Going through a divorce is an emotional time for the individuals separating, but it becomes even more stressful when a child is involved. It is especially tough if you and your partner have a child that is five years or younger. At this age, your child depends on you, and neither one of you wants to let him or her down.
It may seem impossible to explain to your young child that their parents are no longer going to be married. Experts agree that divorce can be life-altering event for children. However, children of divorce can certainly grow to live happy, healthy lives.
You must start by explaining the situation carefully and in a way that a young child can understand.
Tell them together
You and your spouse should speak to your child together. Even if the divorce is not amicable, you should explain that it is decision you made together. You should also consistently use “we,” so it is clear you are united about this change to the family.
Stick to the basics
According to Today’s Parent, children five years and younger do not really understand how to think about future events. They are also highly dependent and think the world revolves around them.
First, prepare what you will both say before you begin the conversation. It is best to use concrete information. Tell him or her which parent is moving out of the home, where the child will stay, who will care for the child on a day-to-day basis and how often the other parent will visit. The child needs to know the basics of how he or she will continue to receive care.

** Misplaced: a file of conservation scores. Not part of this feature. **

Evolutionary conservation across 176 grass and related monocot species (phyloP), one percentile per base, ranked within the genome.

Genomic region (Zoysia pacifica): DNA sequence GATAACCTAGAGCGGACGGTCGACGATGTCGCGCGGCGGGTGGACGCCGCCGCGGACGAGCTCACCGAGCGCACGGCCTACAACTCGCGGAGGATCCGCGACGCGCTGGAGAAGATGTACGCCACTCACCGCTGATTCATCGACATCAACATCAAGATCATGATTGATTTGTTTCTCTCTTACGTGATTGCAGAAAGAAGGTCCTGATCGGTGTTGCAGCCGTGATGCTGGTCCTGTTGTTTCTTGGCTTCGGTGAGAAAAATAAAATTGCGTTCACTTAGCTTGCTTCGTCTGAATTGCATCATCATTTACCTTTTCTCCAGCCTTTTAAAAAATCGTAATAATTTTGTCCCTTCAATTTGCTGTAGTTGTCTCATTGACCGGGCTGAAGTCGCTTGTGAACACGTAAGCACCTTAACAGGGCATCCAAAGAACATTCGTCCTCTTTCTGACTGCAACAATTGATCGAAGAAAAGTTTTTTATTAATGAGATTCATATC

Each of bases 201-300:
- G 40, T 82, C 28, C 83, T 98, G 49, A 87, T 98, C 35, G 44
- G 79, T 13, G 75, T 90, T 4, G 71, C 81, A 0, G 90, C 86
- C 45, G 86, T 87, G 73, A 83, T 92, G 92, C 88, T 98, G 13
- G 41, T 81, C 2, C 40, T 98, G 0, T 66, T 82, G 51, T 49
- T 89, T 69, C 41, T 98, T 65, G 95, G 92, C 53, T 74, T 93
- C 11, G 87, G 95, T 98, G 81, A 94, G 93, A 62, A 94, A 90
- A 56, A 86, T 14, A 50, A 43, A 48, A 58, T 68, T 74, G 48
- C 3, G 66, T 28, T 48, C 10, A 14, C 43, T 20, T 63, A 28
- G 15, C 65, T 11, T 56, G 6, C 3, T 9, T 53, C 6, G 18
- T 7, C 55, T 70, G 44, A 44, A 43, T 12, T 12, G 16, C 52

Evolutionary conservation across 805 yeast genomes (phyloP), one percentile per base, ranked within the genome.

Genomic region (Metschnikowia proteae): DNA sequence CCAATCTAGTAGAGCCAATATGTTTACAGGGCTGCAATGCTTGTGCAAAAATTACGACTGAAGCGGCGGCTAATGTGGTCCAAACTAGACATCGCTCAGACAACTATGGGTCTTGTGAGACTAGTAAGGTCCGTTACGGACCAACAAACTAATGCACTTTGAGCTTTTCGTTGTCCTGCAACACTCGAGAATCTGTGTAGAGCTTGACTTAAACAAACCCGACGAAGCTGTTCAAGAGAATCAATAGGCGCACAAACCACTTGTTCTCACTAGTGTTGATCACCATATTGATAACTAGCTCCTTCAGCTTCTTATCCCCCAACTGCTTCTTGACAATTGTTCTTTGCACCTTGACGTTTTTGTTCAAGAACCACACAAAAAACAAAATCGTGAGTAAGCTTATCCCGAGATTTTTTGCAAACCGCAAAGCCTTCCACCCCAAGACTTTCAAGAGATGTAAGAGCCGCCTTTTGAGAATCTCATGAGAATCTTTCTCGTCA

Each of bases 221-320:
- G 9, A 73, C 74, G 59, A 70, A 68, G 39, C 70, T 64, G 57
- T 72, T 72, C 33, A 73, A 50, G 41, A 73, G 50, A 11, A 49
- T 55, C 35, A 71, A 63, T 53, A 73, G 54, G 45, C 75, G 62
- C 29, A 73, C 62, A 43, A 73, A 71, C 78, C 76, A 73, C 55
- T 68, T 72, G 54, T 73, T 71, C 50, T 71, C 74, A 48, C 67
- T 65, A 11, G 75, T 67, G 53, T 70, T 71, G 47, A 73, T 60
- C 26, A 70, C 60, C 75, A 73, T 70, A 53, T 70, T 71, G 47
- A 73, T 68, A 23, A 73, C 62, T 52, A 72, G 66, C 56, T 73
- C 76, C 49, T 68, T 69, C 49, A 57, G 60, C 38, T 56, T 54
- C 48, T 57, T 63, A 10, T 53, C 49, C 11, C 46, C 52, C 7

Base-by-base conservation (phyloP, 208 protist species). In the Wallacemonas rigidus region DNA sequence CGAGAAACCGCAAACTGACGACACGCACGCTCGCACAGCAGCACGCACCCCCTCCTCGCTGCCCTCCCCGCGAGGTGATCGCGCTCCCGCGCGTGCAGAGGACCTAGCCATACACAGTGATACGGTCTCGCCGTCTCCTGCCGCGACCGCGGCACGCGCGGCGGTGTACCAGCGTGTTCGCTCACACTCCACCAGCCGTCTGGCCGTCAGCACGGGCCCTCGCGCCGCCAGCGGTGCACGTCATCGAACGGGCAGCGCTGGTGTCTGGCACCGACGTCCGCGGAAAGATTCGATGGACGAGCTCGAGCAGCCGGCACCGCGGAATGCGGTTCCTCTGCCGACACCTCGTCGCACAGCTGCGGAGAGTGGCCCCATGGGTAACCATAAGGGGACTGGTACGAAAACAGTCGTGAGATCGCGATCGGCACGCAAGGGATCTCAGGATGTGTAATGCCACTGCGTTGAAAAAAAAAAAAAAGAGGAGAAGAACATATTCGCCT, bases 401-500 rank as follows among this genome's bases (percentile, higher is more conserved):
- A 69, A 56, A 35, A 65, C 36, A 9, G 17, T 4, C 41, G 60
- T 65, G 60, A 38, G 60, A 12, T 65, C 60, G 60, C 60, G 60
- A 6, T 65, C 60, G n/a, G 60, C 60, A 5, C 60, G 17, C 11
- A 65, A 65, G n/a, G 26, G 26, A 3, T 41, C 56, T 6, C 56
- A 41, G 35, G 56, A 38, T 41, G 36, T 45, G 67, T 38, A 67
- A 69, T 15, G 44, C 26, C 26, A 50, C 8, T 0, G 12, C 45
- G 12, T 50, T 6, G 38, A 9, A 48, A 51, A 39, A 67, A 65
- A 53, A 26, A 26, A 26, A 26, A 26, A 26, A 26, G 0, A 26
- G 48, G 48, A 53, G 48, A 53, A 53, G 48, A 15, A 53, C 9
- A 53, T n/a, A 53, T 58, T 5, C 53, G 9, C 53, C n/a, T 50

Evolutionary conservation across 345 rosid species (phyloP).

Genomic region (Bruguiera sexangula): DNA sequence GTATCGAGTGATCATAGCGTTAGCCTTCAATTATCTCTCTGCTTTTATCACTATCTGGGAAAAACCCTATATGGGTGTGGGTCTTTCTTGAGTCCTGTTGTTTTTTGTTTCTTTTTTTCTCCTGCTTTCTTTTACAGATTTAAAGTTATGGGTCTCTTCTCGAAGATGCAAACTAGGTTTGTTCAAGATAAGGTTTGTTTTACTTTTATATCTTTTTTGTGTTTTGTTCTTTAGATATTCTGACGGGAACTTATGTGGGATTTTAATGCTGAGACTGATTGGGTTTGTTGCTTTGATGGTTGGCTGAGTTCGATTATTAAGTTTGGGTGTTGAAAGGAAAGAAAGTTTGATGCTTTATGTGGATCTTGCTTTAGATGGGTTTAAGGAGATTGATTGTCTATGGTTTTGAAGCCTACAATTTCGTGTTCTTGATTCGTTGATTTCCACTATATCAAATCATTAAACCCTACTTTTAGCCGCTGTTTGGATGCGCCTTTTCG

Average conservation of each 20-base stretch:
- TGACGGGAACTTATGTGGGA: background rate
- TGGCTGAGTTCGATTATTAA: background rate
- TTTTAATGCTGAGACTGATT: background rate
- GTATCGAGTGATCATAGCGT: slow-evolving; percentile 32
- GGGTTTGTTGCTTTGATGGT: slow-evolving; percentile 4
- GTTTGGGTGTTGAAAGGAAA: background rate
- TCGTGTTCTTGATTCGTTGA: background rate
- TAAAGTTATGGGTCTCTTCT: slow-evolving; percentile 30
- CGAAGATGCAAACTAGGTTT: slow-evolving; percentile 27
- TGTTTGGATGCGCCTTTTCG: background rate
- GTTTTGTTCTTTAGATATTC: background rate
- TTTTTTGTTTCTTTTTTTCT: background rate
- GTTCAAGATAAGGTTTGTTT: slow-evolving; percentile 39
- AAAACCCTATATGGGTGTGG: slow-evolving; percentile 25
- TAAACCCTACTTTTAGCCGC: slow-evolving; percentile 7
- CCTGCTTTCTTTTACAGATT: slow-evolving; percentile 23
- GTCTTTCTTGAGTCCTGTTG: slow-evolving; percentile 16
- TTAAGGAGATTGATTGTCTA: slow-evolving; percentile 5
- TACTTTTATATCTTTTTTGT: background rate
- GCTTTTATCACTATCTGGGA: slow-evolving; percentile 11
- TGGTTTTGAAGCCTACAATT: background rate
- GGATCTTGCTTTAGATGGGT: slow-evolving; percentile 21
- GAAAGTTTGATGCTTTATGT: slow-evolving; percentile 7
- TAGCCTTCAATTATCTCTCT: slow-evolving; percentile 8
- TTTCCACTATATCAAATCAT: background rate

Expect the unexpected
Even if you feel like you have both prepared well for this difficult conversation, you should anticipate some questions or responses that may surprise you. Your child may react strongly by throwing a tantrum, or ask, “Who keeps the dog?” You should try not to take these responses personally. Your child is trying to understand a complex situation that is really beyond their level of comprehension.
Keep some consistency
After you have explained the divorce, it is important to keep up with as many of your child’s normal routines as a possible. By maintaining a schedule for meals, playtime, baths and bedtime, you will lend as sense of stability during a time of transition.
If you need help navigating issues of child custody, you should contact an experienced attorney who specializes in family law cases.